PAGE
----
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Image of Divine by Greg Gorman c.1987

Since 1981 the esteemed portrait photographer Greg Gorman  has shot the cultural provocateurs featured in l.a. Eyeworks‘ exceptional ad campaign. Its tagline has been consistently thus:  A face is like a work of art. It deserves a great frame.  No more apt a declaration could justify our efforts to pair the faces of our clientele with the eyewear best suited to them.

In the image above Gorman captures the campy exuberance of  Harris Glenn Milstead in the guise of Divine. The performer was one of the personalities featured in the l.a. Eyeworks campaign but in this instance he was wearing an iconic frame by Alain Mikli.

Vintage pieces from both collections are sometimes on view at our flagship location, where current selections are available for purchase. It’s also the spot where you might here the following track on a Saturday afternoon:

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Wear Them Out!

16 May

As we in Toronto wait patiently for Spring, our  latest arrivals from  l.a. Eyeworks of California remind us that the season of renewal   is close at hand.  We have placed them prominently at the front of our  Flagship location in order to inspire our winter ravaged clientele!

When the collection’s self-taught designers Gai Gherardi and Barbara McReynolds opened their Melrose Avenue shop in 1979  the sign in the window  stated their intent.  It read : “Changing the face. Facing the change.

The pair remain  dedicated to the production of  quirky and unrestrained creations which can alter the aesthetic and outlook of the end wearer.   Gai maintains that “great glasses can be a catalyst of positive transformation for any person”.

The era-defining ‘Bondo’ frame of the 1980’s has evolved into the new ‘Bondu’ model in stainless steel.  It features the barrel of the eye-wire screw as a design element.

‘Date Shake’ in ‘Silver to Pink’  is light and opalescent. 

 ‘Cairo’ in ‘Kale and Hay Split’ features matte and textured acetate.

 ‘Bar Fedora’ in ‘Glass Berry’ is vibrant and flirtatious.

   We invite you to embrace the new and experience the delights of the l. a. Eyeworks collection.

Try them on!  Wear them out!

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Grover and Buffy Sainte-Marie on Sesame Street c. 1970. Children's Television Workshop

Grover and Buffy Sainte-Marie on Sesame Street c. 1970. Children’s Television Workshop

Certain shades of blue can evoke a cool, reflective mood.  The colour has inspired  and preoccupied innovative  artists such as Joni Mitchell and Pablo Picasso.  Indigo, specifically, is regarded as the colour of intuition, perception and the higher mind.   Blues are powerful, dignified and integral to heightening the powers of perception.

La Celestina, 1904 by Pablo Picasso. Musee National Picasso, Paris

La Celestina, 1904 by Pablo Picasso. Musee National Picasso, Paris

The French  conceptual artist Yves Klein developed his own shade of blue  in observance of the Nouveau Realisme movement’s manifesto which encouraged  the production of work inspiring a “new way of perceiving the real”.

Sill, 1960 by Yves Klein. Mixed media

Sill, 1960 by Yves Klein. Mixed media

It is only fitting   that optical devices suited to enhancing ones vision should incorporate a colour believed to effect perception!  Some frames crafted by Claire Goldsmith and Anne et Valentin are produced in an intense ‘Indigo’.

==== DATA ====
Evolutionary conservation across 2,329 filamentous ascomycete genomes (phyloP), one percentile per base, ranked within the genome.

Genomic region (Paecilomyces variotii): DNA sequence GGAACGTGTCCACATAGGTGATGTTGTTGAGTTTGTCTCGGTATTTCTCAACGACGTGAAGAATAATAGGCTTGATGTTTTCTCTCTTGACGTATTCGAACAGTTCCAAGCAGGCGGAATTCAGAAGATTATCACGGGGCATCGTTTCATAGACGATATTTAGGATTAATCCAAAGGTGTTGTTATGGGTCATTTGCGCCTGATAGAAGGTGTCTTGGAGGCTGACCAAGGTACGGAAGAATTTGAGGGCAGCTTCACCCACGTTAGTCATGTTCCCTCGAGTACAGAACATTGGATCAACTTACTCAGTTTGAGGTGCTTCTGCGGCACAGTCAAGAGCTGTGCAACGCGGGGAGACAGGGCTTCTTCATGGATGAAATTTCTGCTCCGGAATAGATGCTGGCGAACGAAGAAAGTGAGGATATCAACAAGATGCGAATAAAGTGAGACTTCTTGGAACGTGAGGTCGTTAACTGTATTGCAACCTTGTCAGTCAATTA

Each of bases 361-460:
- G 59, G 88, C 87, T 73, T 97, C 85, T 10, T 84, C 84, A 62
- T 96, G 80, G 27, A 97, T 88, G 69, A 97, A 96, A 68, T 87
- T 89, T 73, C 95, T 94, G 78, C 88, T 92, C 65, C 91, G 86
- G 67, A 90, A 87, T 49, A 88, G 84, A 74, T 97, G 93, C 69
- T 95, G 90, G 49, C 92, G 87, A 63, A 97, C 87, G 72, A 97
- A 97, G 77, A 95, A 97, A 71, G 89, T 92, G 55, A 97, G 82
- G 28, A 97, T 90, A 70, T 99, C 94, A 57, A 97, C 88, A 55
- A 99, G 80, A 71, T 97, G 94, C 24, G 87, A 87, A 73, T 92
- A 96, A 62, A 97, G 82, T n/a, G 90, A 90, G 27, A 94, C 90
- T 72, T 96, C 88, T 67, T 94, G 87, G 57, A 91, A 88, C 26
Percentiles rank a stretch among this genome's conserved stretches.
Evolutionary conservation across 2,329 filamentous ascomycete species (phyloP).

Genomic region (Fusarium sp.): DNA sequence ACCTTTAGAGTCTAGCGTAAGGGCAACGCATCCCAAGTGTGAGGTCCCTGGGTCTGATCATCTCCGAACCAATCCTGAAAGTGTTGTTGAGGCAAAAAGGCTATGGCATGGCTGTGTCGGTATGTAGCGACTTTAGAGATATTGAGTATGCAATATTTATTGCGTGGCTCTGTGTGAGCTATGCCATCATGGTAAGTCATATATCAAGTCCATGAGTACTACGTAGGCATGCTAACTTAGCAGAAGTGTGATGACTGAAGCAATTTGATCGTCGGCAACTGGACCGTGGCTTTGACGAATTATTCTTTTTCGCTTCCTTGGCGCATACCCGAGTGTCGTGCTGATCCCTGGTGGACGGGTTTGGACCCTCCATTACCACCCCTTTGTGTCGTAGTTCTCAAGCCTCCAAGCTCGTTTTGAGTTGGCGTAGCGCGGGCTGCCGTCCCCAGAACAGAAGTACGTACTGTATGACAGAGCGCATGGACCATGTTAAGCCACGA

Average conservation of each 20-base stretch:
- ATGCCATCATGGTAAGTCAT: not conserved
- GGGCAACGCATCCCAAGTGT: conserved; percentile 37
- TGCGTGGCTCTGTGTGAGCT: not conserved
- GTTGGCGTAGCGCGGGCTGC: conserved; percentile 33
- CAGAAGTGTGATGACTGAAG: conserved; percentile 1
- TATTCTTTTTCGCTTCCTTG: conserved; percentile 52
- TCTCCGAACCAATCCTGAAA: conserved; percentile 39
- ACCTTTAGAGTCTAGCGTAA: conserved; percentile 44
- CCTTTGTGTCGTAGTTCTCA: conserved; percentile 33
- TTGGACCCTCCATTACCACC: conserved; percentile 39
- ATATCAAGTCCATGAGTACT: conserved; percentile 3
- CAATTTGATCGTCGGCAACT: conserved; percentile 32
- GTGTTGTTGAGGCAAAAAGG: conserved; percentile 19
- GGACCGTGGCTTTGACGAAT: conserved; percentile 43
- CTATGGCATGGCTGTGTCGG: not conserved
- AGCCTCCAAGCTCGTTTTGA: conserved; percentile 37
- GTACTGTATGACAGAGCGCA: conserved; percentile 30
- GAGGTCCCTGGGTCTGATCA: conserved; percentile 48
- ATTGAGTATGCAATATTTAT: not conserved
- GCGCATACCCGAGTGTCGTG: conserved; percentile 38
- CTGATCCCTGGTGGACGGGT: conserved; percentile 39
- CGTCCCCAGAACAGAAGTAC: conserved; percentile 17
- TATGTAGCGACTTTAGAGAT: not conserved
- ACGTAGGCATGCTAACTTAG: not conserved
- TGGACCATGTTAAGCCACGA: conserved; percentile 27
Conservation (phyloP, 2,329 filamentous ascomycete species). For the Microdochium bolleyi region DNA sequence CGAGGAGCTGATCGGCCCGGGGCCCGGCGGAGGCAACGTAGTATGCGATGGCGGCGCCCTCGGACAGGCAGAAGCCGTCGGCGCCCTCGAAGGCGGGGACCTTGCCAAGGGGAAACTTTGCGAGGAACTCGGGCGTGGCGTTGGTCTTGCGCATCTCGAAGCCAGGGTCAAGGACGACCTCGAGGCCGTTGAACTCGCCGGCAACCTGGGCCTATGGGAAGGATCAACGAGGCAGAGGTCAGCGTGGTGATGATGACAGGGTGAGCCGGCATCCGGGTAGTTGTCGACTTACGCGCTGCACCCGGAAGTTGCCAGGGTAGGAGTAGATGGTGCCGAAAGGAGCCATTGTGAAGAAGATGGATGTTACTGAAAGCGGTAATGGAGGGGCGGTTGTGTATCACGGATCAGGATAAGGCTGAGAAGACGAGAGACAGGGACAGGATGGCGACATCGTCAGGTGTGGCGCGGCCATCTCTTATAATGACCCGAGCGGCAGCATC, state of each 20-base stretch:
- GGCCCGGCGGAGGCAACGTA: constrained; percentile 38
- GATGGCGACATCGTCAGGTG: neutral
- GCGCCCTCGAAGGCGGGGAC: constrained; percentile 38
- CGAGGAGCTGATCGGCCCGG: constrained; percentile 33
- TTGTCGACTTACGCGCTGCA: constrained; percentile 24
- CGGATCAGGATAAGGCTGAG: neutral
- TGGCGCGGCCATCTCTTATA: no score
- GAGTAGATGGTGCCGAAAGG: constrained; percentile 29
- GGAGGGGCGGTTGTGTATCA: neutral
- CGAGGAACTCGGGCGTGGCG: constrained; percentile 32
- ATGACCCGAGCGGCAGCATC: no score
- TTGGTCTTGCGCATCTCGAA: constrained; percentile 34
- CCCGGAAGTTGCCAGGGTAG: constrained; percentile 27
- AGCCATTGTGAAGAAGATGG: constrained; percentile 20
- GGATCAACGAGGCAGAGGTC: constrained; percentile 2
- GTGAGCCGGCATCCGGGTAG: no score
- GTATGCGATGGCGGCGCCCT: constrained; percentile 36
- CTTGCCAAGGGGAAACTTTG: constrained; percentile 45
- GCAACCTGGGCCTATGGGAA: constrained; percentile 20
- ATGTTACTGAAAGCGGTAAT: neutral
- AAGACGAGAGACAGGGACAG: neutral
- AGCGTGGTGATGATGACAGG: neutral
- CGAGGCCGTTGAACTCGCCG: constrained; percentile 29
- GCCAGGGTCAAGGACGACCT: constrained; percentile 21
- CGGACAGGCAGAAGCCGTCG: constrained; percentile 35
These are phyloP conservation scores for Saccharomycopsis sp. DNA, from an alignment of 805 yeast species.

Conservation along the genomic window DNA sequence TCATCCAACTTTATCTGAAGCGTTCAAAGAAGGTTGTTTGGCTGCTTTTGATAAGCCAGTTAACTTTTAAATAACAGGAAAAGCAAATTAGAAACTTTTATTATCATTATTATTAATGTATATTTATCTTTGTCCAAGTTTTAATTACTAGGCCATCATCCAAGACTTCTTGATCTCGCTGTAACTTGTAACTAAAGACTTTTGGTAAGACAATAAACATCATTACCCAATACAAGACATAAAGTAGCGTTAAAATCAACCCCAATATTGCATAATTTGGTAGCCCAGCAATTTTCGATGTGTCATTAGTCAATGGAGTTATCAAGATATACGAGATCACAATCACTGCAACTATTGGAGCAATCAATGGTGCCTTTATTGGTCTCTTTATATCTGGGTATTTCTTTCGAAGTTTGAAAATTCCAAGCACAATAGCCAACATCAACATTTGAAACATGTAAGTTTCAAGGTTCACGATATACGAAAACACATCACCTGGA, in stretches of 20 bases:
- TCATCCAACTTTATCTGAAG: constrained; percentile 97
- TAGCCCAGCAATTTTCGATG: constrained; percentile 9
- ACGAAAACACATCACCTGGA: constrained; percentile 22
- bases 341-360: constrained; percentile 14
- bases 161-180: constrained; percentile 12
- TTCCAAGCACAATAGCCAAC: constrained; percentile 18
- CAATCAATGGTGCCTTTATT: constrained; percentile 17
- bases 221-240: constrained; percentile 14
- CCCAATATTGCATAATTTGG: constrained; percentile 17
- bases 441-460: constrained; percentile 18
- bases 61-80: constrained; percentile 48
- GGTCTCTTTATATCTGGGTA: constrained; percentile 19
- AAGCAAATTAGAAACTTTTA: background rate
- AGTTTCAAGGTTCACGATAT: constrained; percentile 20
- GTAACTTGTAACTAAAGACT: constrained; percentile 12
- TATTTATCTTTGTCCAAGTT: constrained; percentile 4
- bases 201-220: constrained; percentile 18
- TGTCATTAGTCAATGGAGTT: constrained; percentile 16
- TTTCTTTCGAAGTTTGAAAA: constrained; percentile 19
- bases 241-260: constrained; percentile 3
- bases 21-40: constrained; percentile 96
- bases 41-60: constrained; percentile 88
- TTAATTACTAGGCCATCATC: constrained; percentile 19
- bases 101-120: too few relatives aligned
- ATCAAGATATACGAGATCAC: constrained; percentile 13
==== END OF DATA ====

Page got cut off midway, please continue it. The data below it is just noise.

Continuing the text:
The deep, dramatic laser etched finish of  l.a. Eyeworks‘ Flying Wallendas model is accentuated by its presentation in ‘Liquid Navy’ as depicted below.

We invite you to appraise our selection and to experience the merits of blue!

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The Space Between

22 Jul


Specimen of Lace, William Henry Fox Talbot circa 1839-1845, National gallery of Canada

Specimen of Lace, William Henry Fox Talbot circa 1839-1845, National Gallery of Canada

An  indication of good design is the achievement of a critical balance between form and negative space.  This  rule applies as well to the production of lace as it does to the manufacturing of eyewear.


  l.a. Eyeworks has filled a niche of sorts with a collection that has left things out.  Using state of the art techniques to perforate stainless steel, this innovated company  has created  delicate patterns by combining open space with dense texture.


  Because they  reference a contemporary trend of  using  perforated steel  in industrial design and architecture, these frames are truly of the moment.

Housing Hatert by 24H architecture, photo by Boris Zeisser

Housing Hatert by 24H architecture, photo by Boris Zeisser





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More Matte

24 Jun

The matted finishes of many frames in our stores are receiving much attention despite their subdued exteriors.  Perhaps because, though lacking in luster, they’re  far from dull!  The sand blasted treatment of an acetate surface creates a smooth texture free of the high polish typically achieved by tumbling a frame in wood or pumice chips.


  It would be hard to conduct a covert operation in these conspicuous items, despite having been inspired by the stealth exteriors of fighter jets and other aeronautical  engineered designs.  Following a trend initiated in 2007 with the release of Lamborghini’s Reventon model automobile, matte finishes have   established a presence in our contemporary aesthetic.


Lamborghini Automobili’s Revonton limited edition model, 2007


      Brands  offering  this sophisticated finish include Gremany’s Lunor and Paul Smith by Oliver Peoples, as shown above.


      The Fiction line by l.a. Eyeworks incorporates matte metal components with ‘frosted’ acetates with great success.



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